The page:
Leah MacRae

Rutherglen Reformer - - Gossip Girl -

My friend Lisa Her­twig is 25.

She has cys­tic fi­bro­sis and has been wait­ing for a life-sav­ing dou­ble lung trans­plant for nearly three years.

Last year she got the call she had been wait­ing for when she was told po­ten­tial lungs were avail­able for her.

She was rushed to New­cas­tle and prepped for theatre.

She waited with her fam­ily, ex­chang­ing words of com­fort and love.

We sent text mes­sages to each other about how fright­ened she was and how much we all love her.

Then she was told the op­er­a­tion wasn’t go­ing ahead. Just like that, her chance was gone.

She then had to make the long jour­ney back from New­cas­tle, bro­ken and in shock from the whirl­wind she had found her­self in.

This was an emo­tion­ally trau­matic ex­pe­ri­ence for Lisa that took her a while to re­cover from.

So, when the call came a few weeks ago for the sec­ond time, she only told her par­ents and three clos­est friends.

No one knew she was be­ing rushed down again, that she was prepped for theatre again, that she was say­ing all of the things a per­son wants to say be­fore a huge op­er­a­tion again and no one knew that she was given the news that the op­er­a­tion wasn’t to go ahead… again.

Once home, Lisa posted a video on Face­book ex­plain­ing what had hap­pened and her rea­sons for not telling us.

Watch­ing that video ab­so­lutely broke my heart. She ex­plained that watch­ing us hurt, hurts her even more. Hear­ing our sym­pa­thy makes her feel worse.

Talk­ing about wait­ing for her new lungs she said: “It’s like be­ing di­ag­nosed with ter­mi­nal can­cer and the doc­tor say­ing ‘We might give you life-sav­ing chemo ther­apy, but then we might not, you’ll just have to wait and see’ and then you wait ev­ery day for the phone to ring while you get more and more sick.”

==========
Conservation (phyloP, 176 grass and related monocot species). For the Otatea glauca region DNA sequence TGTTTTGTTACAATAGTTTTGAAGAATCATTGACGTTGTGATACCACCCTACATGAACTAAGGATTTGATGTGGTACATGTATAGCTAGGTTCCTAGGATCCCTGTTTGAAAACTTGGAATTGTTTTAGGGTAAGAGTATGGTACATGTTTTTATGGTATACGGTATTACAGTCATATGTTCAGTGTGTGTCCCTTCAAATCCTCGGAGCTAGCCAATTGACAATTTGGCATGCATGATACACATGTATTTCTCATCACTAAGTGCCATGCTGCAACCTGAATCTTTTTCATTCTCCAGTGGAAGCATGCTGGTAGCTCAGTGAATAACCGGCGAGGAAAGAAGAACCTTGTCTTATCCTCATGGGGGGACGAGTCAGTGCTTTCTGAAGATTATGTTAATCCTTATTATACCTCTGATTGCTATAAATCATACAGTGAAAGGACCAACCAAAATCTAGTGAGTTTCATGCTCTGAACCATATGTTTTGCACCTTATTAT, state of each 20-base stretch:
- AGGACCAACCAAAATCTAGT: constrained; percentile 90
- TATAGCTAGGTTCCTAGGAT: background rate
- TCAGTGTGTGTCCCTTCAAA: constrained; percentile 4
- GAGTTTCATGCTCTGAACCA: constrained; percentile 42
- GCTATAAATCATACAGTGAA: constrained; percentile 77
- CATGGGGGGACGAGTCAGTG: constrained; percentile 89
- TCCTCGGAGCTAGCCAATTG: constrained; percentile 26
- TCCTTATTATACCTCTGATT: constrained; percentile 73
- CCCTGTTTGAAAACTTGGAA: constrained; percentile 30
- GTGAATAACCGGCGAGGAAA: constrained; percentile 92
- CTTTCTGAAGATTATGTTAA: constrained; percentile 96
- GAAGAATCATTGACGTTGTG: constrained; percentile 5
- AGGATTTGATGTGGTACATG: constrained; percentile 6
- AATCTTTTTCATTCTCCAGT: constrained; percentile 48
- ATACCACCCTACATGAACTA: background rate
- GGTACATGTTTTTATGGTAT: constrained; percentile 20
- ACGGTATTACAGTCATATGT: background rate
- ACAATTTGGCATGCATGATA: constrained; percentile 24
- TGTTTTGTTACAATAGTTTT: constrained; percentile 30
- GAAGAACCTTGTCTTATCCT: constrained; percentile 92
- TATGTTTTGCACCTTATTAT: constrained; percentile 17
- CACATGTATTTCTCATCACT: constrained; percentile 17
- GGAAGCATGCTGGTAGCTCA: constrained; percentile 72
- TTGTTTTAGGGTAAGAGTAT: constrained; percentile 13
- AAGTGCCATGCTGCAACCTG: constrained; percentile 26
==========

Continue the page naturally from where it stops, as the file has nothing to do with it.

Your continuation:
Right now in Scot­land, there are 560 peo­ple wait­ing for a life-sav­ing trans­plant.

If more or­gans were avail­able, peo­ple like my wee Lisa wouldn’t have to face this anx­ious wait.

Ev­ery­one has their own thoughts and feel­ings about or­gan do­na­tion and it is ab­so­lutely your own de­ci­sion. But if the phrase “I’m not too both­ered” or “I just haven’t got round to it” come to mind when you are sit­ting read­ing this won­der­ful wee pa­per, then I ap­peal to you right now to please, please ‘#Take2min­utes’ more out of your day and sign the or­gan donor reg­is­ter then dis­cuss your wishes with your fam­ily.

The great­est gift I can give to my wee brave friend is to get as many peo­ple to sign the reg­is­ter as pos­si­ble and the great­est gift any of us all can give to an­other in the event of our own death is life.

To sign the or­gan do­na­tion Scot­land reg­is­ter visit : www. or­gan­do­na­tion­scot­land.org or call 0300 123 2323

I am a very proud Am­bas­sador of the But­ter­fly Trust.. They pro­vide sup­port for peo­ple with Cys­tic Fi­bro­sis in Scot­land - please visit www.but­ter­fly­trust.org. uk for more in­for­ma­tion about Cys­tic Fi­bro­sis.

It’s the mo­ment ev­ery curvy lassie dreads hap­pen­ing.

Yes ladies and gen­tle­men, this week on set… I broke a chair with my bum!

Gayle (Caitlin) , Ben (Drew) and I were film­ing, and at one point I sit down on a chair.

I sat on the chair in re­hearsal and snap! The leg buck­led be­neath me. I was in hys­ter­ics, the crew all came run­ning to help but I was ab­so­lutely fine.

How­ever when we came to shoot the scene we couldn’t get through it be­cause ev­ery time I had to sit on the chair, Gayle and I burst out laugh­ing.

So River City fans, when you are watch­ing an episode in the sum­mer with the three of us in the kitchen and I sit down at the kitchen ta­ble, you will know that mo­ments be­fore I was on my bum on the stu­dio floor, eyes peek­ing over the ta­ble and tears of laugh­ter stream­ing down my face af­ter wreck­ing the set.

I came across this great wee busi­ness on twit­ter: ‘Named Capes’ (Twit­ter: @ capesNamed)

I thought th­ese might boost the morale of our very own lit­tle su­per­heroes who are so brave whilst re­ceiv­ing hospi­tal treat­ment, so I’ve asked a cou­ple of wee cheeky Shield­inch favourites to come and visit the chil­dren’s hospi­tal with me in the sum­mer… watch this space.

I’d like to ded­i­cate this to my beloved hubby:

‘ I love you so much, ex­cept when you snore. Then I want to hit you with a shovel.’ –Anony­mous

Do­na­tion plea Leah with her pal, Lisa Her­twig, who is wait­ing for a lung trans­plant

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